Seta V. Coronary fractional flow reserve: Clinical importance. J Mahatma Gandhi Inst Med Sci 2017;22:83-6

How to cite this URL:
Seta V. Coronary fractional flow reserve: Clinical importance. J Mahatma Gandhi Inst Med Sci [serial online] 2017 [cited 2018 Dec 17];22:83-6. Available from: http://www.jmgims.co.in/text.asp?2017/22/2/83/214758

  Introduction Top

Coronary angiography still has an important role in invasive imaging of the coronary arteries. However, coronary angiography has got limitations in the determination of physiologic significance of coronary stenosis.[1],[2] The most important factor related to outcome is the presence and extent of inducible ischemia.[3],[4] If the coronary stenosis is functionally significant, it should be revascularized if possible.[5],[6],[7] On the other hand, if it has no functional significance, medical treatment is indicated.[7],[8] Intracoronary fractional flow reserve (FFR) has proven to be a reliable method for the measurement of physiological significance of coronary stenosis.[9] An FFR value of ≤0.80 indicates coronary stenosis causing ischemia with more than 90% accuracy.[9],[10],[11] The information provided by FFR is more specific with better spatial resolution as compared to myocardial perfusion studies, because analysis of every artery or segment is done separately and masking of one over other area is avoided.[12],[13]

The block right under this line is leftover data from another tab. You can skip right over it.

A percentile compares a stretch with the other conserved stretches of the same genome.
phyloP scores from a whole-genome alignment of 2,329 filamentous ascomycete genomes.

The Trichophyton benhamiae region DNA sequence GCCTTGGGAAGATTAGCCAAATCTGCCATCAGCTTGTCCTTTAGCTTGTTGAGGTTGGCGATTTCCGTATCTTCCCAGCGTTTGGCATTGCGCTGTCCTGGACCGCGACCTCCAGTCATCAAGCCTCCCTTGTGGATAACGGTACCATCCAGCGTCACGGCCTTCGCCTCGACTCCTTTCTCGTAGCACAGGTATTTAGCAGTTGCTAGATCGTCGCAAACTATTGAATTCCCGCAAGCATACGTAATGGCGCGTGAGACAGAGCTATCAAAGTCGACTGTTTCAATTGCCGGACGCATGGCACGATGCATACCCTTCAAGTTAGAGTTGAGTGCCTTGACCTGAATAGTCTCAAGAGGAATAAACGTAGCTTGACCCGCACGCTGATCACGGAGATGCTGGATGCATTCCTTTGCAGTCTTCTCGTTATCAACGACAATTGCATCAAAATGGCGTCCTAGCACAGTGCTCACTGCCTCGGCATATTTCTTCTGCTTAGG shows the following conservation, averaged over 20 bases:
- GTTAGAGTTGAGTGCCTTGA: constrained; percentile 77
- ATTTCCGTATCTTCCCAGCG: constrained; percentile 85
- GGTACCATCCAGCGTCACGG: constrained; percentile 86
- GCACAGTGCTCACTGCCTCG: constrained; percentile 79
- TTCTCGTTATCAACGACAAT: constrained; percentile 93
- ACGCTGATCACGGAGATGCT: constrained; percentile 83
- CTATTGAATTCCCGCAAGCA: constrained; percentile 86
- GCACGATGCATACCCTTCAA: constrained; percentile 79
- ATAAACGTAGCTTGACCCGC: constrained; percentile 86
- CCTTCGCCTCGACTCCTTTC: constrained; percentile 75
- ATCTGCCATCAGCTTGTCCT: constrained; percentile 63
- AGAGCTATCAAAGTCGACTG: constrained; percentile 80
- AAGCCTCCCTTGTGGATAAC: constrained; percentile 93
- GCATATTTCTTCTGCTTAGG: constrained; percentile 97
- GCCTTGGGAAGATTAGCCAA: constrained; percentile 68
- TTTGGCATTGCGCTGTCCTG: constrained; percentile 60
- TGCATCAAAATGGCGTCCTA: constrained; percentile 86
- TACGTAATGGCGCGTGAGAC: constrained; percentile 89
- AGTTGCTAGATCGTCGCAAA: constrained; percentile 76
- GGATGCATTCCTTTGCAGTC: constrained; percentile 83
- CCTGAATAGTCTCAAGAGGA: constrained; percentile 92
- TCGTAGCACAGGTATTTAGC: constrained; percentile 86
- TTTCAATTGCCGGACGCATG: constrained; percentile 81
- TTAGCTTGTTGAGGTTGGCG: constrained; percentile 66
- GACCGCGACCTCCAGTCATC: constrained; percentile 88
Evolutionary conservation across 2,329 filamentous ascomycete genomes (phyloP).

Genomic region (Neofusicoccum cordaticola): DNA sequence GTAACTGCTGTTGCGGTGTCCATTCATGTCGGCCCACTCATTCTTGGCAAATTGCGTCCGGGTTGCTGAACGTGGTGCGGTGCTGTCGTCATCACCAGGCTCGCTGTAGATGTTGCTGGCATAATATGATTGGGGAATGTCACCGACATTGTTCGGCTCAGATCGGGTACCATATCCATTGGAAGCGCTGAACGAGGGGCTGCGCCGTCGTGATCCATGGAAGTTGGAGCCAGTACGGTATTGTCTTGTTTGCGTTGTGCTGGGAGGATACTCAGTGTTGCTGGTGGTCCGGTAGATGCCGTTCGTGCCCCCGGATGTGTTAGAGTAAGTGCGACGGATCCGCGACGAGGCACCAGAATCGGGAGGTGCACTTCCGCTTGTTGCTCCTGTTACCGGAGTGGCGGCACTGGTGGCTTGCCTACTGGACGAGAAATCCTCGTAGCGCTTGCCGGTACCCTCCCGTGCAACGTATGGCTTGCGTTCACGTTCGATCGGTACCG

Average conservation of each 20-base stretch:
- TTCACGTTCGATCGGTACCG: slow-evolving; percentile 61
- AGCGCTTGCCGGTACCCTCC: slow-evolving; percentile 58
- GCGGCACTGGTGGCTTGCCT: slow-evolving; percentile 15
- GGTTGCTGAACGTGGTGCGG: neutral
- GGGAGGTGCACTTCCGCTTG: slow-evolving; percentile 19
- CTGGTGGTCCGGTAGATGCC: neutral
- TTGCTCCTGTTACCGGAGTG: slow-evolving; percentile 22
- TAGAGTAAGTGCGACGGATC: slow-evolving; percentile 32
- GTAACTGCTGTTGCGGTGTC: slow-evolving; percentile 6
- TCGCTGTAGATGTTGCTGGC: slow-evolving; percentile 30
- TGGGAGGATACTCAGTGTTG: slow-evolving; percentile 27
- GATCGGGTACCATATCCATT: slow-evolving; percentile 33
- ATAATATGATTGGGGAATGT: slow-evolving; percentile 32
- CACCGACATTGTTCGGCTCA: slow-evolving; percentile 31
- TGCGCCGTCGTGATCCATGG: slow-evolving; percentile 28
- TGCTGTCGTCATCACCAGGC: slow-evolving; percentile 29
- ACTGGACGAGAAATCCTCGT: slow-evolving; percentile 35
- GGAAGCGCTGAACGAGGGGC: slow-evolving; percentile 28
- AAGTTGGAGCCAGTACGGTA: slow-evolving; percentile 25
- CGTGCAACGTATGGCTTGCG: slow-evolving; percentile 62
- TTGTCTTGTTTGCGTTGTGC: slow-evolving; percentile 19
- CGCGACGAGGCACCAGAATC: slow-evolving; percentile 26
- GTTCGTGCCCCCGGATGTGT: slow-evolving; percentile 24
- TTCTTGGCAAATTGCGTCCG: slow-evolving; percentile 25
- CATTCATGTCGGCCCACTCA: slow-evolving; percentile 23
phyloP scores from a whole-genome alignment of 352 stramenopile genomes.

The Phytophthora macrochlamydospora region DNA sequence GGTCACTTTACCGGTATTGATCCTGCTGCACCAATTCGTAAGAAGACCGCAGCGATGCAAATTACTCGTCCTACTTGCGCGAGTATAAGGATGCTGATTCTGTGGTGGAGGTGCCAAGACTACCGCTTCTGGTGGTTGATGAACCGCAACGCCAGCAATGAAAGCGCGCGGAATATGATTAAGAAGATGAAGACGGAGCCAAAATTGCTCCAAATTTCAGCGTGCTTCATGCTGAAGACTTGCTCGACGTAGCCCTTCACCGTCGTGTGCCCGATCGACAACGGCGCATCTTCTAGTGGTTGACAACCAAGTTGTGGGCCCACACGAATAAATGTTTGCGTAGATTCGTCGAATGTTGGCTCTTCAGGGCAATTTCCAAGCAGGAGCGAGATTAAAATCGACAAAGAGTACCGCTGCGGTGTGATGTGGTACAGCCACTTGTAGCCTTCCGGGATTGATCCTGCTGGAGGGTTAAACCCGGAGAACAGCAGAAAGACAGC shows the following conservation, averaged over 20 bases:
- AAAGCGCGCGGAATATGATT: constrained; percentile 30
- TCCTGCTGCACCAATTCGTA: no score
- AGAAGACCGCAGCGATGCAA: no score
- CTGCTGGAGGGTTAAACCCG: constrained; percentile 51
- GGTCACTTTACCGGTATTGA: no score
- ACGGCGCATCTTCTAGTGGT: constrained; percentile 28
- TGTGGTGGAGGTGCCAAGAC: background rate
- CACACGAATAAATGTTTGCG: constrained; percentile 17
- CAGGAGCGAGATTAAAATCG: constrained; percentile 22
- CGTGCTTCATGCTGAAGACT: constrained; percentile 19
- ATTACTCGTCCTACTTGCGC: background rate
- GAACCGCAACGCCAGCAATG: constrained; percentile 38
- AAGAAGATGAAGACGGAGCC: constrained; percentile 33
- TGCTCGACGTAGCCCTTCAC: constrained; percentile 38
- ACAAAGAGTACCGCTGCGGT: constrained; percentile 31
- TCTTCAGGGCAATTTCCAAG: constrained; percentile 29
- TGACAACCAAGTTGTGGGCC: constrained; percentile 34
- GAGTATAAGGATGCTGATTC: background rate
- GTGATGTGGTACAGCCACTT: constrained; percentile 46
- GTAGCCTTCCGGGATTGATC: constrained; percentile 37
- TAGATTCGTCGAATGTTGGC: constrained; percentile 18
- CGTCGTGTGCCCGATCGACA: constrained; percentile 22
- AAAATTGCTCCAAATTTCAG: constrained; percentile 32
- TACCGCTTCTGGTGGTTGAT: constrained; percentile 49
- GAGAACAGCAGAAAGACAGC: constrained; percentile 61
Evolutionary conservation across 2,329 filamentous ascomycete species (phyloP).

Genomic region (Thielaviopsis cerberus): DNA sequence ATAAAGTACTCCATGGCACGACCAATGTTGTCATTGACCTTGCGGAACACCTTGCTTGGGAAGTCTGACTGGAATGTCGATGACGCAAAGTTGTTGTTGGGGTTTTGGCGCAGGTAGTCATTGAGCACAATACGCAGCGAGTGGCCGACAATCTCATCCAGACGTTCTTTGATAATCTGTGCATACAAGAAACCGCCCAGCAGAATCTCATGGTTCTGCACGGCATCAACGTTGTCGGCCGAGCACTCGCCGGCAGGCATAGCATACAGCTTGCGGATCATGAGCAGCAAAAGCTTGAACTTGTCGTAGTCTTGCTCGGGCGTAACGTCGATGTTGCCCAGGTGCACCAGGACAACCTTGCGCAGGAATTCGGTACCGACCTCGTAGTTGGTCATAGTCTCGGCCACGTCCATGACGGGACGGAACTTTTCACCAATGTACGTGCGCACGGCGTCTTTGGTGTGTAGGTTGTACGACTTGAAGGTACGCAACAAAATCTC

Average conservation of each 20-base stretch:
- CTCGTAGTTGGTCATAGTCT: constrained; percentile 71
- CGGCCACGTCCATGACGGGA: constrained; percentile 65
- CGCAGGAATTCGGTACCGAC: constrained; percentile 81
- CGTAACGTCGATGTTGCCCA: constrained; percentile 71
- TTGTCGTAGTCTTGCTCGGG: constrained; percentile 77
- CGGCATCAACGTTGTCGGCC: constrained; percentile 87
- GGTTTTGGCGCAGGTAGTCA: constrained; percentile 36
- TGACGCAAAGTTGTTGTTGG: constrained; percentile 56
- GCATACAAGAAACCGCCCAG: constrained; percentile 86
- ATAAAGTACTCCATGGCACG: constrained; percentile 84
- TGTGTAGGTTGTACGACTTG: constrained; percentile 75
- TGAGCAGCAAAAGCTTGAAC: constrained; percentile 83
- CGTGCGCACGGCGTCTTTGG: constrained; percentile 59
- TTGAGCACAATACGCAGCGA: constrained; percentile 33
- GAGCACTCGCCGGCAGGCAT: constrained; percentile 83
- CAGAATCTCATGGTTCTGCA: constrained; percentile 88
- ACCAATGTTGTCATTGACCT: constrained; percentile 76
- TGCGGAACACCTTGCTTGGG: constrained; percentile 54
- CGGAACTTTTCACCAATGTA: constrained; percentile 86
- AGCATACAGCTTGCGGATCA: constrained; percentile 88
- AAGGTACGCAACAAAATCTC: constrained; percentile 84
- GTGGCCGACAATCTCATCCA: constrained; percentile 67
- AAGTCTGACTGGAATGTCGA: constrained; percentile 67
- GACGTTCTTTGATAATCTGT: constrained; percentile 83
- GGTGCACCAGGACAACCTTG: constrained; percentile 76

Definition Top